Asthma is a chronic inflammatory disease that affects both the large and small airways and results in bronchoconstriction, mucous hypersecretion, smooth muscle hypertrophy, and subepithelial fibrosis. To gain insight into the pathophysiology of asthma, chest computed tomography (CT) has been investigated as a noninvasive method to evaluate airway wall thickness of medium and large airways. Hyperpolarized gas MRI can assess the functional alterations of airflow within the lung resulting from the structural changes in the airways. In this article, we review the application of CT-based techniques and hyperpolarized gas MRI to study structural and functional changes in asthma. From the result of studies with CT and hyperpolarized gas MRI, it is becoming apparent that asthma has a regional distribution within the lung, that is, some areas of the lung are more affected than others. Furthermore, there appears to be some persistence to this distribution which may explain the observed patterns of airway remodeling and provide targets for localized therapies such as local application of anti-inflammatory agents or bronchial thermoplasty. Thus, cross sectional imaging in asthma is providing new insights into the pathophysiology of the disease and has the potential to become essential in the guidance of localized treatments.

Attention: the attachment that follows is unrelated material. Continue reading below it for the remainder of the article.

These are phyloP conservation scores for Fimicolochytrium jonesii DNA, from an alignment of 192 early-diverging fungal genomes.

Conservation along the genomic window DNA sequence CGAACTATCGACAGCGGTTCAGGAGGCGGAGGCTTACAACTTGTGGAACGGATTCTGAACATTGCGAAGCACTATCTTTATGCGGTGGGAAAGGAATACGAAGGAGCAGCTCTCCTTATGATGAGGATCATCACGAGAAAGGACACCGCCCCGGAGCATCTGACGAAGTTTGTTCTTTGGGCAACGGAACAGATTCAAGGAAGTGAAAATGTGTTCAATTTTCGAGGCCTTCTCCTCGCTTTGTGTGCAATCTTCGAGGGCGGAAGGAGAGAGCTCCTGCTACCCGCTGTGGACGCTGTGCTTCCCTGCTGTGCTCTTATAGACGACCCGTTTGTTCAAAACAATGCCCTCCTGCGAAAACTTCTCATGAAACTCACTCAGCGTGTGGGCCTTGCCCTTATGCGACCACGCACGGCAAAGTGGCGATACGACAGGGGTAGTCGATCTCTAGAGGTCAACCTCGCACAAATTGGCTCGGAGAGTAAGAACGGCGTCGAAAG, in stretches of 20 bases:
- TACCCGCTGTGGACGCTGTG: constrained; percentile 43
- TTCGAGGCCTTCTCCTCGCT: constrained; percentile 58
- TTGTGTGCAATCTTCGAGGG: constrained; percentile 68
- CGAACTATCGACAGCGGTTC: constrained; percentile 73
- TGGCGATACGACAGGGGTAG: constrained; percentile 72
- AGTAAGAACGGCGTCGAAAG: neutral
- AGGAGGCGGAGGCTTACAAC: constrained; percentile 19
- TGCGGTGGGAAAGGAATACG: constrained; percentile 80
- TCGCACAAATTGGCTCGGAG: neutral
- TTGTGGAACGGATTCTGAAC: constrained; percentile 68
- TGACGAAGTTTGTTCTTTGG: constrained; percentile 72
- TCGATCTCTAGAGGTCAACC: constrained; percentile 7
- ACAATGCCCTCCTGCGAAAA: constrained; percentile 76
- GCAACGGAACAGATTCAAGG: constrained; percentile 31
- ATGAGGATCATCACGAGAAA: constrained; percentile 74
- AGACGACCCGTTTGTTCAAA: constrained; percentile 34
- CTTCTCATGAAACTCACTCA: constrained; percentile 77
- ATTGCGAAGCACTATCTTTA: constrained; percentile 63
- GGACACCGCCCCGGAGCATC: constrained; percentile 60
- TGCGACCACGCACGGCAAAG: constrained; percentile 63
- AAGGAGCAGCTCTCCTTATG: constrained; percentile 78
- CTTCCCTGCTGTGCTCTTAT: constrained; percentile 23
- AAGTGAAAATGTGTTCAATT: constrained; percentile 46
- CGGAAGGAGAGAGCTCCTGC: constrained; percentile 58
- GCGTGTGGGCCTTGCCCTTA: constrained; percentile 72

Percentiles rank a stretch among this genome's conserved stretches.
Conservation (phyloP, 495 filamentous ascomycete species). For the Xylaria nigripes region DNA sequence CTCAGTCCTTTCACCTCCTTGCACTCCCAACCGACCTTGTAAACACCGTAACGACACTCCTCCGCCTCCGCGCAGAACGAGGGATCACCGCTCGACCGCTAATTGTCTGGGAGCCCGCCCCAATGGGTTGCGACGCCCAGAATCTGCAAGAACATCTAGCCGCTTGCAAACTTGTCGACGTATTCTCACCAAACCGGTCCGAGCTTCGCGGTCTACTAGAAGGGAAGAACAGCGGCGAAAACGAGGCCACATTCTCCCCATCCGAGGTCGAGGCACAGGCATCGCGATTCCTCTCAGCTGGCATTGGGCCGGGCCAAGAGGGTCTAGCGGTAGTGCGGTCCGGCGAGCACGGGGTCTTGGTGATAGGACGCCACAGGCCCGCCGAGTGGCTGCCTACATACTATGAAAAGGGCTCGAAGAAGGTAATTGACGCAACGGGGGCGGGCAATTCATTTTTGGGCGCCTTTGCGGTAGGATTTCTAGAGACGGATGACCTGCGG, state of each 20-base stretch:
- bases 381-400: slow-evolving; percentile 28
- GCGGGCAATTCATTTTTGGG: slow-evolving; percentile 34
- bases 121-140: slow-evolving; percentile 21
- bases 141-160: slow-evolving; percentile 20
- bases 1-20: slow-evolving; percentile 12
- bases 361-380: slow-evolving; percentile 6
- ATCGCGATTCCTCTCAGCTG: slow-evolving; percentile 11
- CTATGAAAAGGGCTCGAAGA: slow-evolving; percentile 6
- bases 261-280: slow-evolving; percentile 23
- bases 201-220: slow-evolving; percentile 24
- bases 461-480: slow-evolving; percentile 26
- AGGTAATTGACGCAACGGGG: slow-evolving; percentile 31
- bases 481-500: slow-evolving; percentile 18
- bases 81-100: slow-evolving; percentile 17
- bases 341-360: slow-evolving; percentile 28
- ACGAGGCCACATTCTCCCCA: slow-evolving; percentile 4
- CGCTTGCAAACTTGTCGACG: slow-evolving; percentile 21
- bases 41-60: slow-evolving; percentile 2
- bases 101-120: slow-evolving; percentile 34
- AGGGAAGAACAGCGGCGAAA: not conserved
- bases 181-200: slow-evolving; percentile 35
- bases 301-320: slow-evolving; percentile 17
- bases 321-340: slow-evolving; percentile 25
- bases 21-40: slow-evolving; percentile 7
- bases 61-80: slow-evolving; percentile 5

Copyright © 2010 Wiley-Liss, Inc.